When you select one of the actions that lets you excavate, you’ll pick up one of the rocky tiles that’s on your personal board and flip it over. On the back of each is a unique room – like, say, a treasury, a dungeon, or a plain, ol’ spinning wheel – which you’ll add to a market in the center of the table. These rooms are where you get your points, which is how you’ll win the game. (Gold is also worth a point per nugget, but that's another matter.) Each room also grants a unique bonus which could make your future actions more profitable, or grant you a special ability that your opponent won’t be able to use. (Many allow you to convert resources into something more practical; the Bakehouse, for example, lets you turn inedible wheat into scrumptious dwarf food.) You’ll probably want to add some of these valuable rooms to your cave before your opponent snatches them up, but that’s going to cost you resources such as wood and stone.

One of the things I love most about Cave vs Cave is how it handles keeping count of how many of each resource you have. Alongside your board there’s a ladder-like track; you’re given one wooden token representing each type of resource, which you’ll move up and down the rungs as you earn or spend them. In many other Rosenberg games, you spend a lot of time counting and passing around tiny wooden vegetables, or pulling them in and out of baggies. The way Cave vs Cave does it is just so clever, and helps keep the game tidy. (Not to mention, it significantly reduces setup/cleanup time.) As much as I love tossing about fistfuls of wooden bits, I think I much prefer the way they've handled things here.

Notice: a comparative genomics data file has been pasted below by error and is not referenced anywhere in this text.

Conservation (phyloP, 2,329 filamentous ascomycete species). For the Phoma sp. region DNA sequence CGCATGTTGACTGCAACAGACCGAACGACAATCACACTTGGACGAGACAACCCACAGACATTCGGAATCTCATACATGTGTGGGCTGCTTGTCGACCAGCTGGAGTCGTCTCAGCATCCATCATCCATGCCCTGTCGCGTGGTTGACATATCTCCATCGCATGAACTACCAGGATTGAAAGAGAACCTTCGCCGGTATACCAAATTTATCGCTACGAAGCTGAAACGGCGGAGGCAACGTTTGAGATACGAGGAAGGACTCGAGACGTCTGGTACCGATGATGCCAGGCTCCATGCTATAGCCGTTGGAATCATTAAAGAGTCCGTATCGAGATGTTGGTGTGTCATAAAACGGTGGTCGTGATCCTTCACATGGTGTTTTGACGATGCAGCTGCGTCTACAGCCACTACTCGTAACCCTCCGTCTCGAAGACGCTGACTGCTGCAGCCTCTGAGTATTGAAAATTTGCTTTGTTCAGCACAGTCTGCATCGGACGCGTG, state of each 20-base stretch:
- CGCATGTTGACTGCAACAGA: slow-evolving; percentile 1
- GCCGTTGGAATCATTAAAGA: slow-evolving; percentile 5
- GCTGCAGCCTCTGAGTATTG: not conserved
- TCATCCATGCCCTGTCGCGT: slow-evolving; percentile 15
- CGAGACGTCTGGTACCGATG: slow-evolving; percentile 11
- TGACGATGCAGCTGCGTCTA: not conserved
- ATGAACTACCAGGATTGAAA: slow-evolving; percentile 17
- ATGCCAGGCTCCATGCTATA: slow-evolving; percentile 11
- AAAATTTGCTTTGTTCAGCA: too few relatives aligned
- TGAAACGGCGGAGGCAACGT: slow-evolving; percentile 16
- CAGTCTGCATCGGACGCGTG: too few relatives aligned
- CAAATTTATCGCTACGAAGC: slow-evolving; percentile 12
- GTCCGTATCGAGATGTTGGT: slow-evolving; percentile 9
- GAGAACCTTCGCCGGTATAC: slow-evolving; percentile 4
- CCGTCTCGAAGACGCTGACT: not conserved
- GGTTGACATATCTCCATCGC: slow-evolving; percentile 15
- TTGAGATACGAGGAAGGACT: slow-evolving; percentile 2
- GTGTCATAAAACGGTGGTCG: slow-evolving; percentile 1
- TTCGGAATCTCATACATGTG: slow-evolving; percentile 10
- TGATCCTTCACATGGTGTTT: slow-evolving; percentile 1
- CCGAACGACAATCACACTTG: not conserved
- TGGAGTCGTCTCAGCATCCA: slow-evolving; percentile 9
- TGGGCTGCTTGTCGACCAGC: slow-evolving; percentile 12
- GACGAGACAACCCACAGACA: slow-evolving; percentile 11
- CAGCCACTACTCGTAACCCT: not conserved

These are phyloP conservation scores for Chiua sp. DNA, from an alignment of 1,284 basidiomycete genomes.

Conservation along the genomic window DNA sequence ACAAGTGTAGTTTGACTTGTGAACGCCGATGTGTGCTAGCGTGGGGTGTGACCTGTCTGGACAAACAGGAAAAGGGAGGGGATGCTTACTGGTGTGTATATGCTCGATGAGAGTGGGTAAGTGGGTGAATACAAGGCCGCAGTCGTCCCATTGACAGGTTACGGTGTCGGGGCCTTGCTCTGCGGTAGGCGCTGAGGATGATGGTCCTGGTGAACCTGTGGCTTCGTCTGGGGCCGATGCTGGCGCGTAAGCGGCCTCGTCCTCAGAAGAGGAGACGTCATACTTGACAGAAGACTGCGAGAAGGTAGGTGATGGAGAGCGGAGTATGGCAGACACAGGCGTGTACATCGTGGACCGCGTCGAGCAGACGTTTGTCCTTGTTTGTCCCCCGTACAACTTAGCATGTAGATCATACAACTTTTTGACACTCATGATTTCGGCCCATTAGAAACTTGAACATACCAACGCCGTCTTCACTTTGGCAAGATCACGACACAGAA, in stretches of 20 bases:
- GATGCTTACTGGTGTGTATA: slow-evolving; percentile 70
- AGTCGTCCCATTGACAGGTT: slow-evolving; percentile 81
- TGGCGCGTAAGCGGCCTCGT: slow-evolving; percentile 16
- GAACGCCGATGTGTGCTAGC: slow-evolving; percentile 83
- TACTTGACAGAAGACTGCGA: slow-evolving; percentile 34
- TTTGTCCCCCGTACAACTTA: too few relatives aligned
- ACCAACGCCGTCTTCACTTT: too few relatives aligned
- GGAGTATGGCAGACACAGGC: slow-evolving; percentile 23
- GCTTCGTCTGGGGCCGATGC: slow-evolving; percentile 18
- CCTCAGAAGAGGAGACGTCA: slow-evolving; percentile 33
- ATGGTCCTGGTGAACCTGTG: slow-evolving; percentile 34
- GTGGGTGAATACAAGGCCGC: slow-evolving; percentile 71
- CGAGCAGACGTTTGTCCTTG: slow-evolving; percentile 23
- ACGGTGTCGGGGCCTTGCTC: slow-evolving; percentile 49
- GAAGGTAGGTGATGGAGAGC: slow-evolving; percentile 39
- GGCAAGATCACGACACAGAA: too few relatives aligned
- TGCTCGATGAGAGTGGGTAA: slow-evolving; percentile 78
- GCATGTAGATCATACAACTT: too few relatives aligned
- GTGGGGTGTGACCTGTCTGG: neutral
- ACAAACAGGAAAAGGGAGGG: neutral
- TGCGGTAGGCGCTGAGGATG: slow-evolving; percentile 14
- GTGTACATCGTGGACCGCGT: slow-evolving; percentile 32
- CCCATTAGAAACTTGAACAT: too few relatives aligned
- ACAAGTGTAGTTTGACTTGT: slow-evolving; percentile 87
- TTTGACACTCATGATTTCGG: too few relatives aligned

Once you have the required resources for that cave room of your dreams, you can select a “furnish” tile, and grab that room from the market. Many rooms have a layout restriction, meaning they’ll need to be configured inside a designated arrangement of walls. Those can be natural cavern walls, or you might need to build them through yet another action. This little spatial puzzle adds a nice, extra layer of complication to the game, giving you more reason to try and plan ahead when you’re cozying up your little cave home.

This planning, though, is where things will often go awry – and where the game gets competitive. Because an action can only be selected once per round, it’s easy to block – or get blocked by – your opponent. You’ll always be looking across the table and trying to guess what your opponent might want to pick this turn; if it’s something you also want to do this round, you’ll either have to get there first or figure out a Plan B. This is the meat of the game’s player interaction. Because options are relatively limited throughout the game, you’ll be tripping all over each other on a regular basis. At the beginning of each round, a new action tile is flipped over and becomes available to use.